Wildeman

Christopher Wildeman

Professor of Policy Analysis and Management, Director of the Bronfenbrenner Center for Translational Research, Cornell University

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About Christopher

Wildeman’s research investigates the impact of mass imprisonment on family life, and considers the consequences for inequalities in health, mortality, and life expectancy.

In the News

Research discussed by Cornell University, in "Solitary Confinement Significantly Increases Post-Prison Death Risk," EurekAlert, February 5, 2020.
Research discussed by Lori Sonken, in "ISS Project Examines Reasons for U.S. Mass Incarceration," Cornell Chronicle, September 23, 2015.
Quoted by Timothy Williams in "Report Details Economic Hardships for Inmate Families," New York Times, September 15, 2015.
Research discussed by John Tierney, in "Prison and the Poverty Trap," New York Times, February 18, 2013.

Publications

"Despair by Association? The Mental Health of Mothers with Children by Recently Incarcerated Fathers" (with Jason Schnittker and Kristin Turney). American Sociological Review (forthcoming).
Demonstrates that having a romantic partner incarcerated damages women’s health, as it creates additional stress for already distressed poor, minority women.
"State-Level Variation in the Cumulative Prevalence of Child Welfare System Contact, 2015–2019" (with Youngmin Yi, Frank Edwards, Hedwig Lee, Jane Waldfogel, and Natalia Emanuel). Children and Youth Services Review 147 (2023).

Provides new estimates of spatial and racial/ethnic variation in children’s lifetime risks of child welfare system involvement, as well as relative risks of these events. Discusses In the U.S., state-level investigation risks ranged from 14% to 63%, confirmed maltreatment risks from 3% to 27%, foster care placement risks from 2% to 18%, and risks of parental rights termination from 0% to 8%, with great racial/ethnic variation in all of these.

"Paternal Jail Incarceration and Birth Outcomes: Evidence from New York City, 2010–2016 Youngmin Yi, Joseph Kennedy, Cynthia Chazotte, Mary Huynh, Yang Jiang & Christ" (with Youngmin Yi, Joseph Kennedy, Cynthia Chazotte, Mary Huynh, and Yang Jiang). Maternal and Child Health Journal 25 (2021): 1221–1241 .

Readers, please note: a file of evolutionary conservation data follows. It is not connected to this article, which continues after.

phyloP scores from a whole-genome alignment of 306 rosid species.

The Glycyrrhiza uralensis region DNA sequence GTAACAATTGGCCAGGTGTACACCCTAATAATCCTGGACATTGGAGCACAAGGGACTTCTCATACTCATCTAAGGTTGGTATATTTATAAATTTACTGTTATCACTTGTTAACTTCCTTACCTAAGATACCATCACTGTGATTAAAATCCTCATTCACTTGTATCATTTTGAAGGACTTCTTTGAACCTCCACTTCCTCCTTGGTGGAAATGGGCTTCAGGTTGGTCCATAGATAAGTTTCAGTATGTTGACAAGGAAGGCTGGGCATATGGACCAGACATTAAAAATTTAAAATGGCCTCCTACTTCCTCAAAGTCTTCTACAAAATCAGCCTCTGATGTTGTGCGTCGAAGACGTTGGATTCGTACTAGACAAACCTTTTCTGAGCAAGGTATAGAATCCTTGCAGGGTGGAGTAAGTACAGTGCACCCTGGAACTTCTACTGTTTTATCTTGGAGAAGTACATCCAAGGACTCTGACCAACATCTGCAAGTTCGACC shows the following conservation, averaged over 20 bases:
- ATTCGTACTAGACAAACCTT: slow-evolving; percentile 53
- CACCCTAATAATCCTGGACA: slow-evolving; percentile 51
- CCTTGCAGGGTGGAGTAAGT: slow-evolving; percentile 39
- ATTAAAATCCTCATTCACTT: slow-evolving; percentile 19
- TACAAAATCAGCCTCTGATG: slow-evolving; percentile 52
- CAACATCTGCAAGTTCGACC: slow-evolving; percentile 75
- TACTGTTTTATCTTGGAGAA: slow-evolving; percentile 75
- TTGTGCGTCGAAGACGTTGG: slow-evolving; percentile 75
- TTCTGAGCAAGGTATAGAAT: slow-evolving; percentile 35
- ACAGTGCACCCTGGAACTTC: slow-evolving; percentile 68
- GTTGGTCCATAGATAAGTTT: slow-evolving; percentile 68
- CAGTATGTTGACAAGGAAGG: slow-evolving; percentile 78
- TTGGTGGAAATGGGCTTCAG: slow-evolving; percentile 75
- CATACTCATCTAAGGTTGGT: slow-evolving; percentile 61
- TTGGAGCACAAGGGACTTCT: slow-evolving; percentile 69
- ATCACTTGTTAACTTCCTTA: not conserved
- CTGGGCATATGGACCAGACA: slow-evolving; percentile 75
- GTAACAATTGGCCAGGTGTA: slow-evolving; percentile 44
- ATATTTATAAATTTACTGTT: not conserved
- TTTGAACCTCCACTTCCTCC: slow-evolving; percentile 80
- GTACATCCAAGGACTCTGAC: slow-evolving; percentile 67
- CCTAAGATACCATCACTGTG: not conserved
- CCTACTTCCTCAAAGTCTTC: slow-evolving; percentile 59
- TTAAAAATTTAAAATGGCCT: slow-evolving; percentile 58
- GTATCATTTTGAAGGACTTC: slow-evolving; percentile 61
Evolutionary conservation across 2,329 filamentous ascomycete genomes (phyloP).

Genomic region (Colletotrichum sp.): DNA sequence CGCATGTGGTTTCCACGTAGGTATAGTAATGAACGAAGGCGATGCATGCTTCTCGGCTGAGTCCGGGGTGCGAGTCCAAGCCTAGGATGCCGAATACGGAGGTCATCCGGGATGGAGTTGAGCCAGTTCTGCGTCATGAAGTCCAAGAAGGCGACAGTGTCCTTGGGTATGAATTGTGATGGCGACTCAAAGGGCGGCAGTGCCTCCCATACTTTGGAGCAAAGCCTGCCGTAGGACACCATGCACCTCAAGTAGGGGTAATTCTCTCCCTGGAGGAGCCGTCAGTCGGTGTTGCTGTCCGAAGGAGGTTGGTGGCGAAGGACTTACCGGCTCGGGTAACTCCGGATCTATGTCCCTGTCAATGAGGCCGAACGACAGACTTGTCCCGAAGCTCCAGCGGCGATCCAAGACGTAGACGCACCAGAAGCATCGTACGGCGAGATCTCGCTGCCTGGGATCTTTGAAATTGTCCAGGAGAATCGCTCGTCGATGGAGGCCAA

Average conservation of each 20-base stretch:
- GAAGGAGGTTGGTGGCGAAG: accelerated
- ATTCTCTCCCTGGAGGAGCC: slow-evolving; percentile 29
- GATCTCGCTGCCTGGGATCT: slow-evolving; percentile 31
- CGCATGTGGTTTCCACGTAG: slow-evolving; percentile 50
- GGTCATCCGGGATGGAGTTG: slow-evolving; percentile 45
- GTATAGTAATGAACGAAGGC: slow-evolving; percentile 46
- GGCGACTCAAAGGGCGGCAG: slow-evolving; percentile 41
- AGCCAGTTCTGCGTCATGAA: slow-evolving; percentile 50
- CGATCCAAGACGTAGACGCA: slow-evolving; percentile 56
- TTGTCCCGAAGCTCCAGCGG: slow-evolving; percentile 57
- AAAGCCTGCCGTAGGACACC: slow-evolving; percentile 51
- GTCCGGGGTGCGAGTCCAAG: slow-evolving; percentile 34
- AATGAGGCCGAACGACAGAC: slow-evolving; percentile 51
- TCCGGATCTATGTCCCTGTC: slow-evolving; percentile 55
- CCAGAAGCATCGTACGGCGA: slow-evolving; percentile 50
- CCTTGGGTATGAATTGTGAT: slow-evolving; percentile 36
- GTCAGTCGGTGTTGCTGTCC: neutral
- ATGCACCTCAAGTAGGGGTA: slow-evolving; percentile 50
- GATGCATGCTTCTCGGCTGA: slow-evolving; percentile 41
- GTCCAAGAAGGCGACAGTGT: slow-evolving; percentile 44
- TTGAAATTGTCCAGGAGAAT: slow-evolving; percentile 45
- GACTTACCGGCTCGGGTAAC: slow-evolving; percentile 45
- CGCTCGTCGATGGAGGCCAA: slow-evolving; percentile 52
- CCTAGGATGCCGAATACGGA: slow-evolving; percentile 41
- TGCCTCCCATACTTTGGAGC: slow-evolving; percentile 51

Examines population-level associations between paternal jail incarceration during pregnancy and infant birth outcomes in New York City. Mentions after accounting for parental sociodemographic characteristics, maternal health behaviors, and maternal health care access, paternal incarceration during pregnancy remains associated with late preterm birth, low birthweight, small size for gestational age, and NICU admission.

"Mental and Physical Health of Children in Foster Care" (with Kristin Turney). Pediatrics (2016).

Finds that children in foster care are in poor mental and physical health relative to children in the general population, children across specific family types, and children in economically disadvantaged families. Shows that children adopted from foster care, compared with children in foster care, have significantly higher odds of having some health problems. Concludes that children in foster care are a vulnerable population in poor health, partially as a result of their early life circumstances.

"Racial Inequalities in Connectedness to Imprisoned Individuals in the United States" (with Tyler McCormick and Hedwig Lee). Du Bois Review: Social Science Research on Race 12, no. 2 (2015): 269-282.

Argues that that with high rates of connectedness to prisoners and the vast racial inequality in them, it is likely that mass imprisonment has fundamentally reshaped inequality not only for the adult men for whom imprisonment has become common, but also for their friends and families.

"Studying Health Disparities by Including Incarcerated and Formerly Incarcerated Individuals" (with Emily A. Wang). JAMA 305 (2011): 1708-1709.
Our estimates of health disparities are seriously biased and understandings of the causes of various diseases are potentially distorted by failure to include prisoners and former prisoners in social statistics and studies of the development of diseases.
"Mass Imprisonment and Racial Disparities in Childhood Behavioral Problems" (with Sara Wakefield). Criminology and Public Policy 10 (2011): 791-817.
Demonstrates that racial disparities in childhood behavioral problems would be significantly smaller, if not for the impact of the recent prison boom.
"Paternal Incarceration and Children’s Physically Aggressive Behaviors: Evidence from the Fragile Families and Child Wellbeing Study" Social Forces 89 (2010): 285-310.
An incarcerated father increases physically aggressive behaviors by boys, leading to possible intergenerational transmission of contact with the criminal justice system.
"Incarceration in Fragile Families" (with Bruce Western). Future of Children 20, no. 2 (2010): 157-177.
Reviews the research on the consequences of incarceration for families.
"Parental Imprisonment, the Prison Boom, and the Concentration of Childhood Disadvantage" Demography 46, no. 2 (2009): 265-280.
Shows that black children are much more likely than white children to experience the disadvantage of imprisoned fathers, especially black children whose fathers did not finish high school.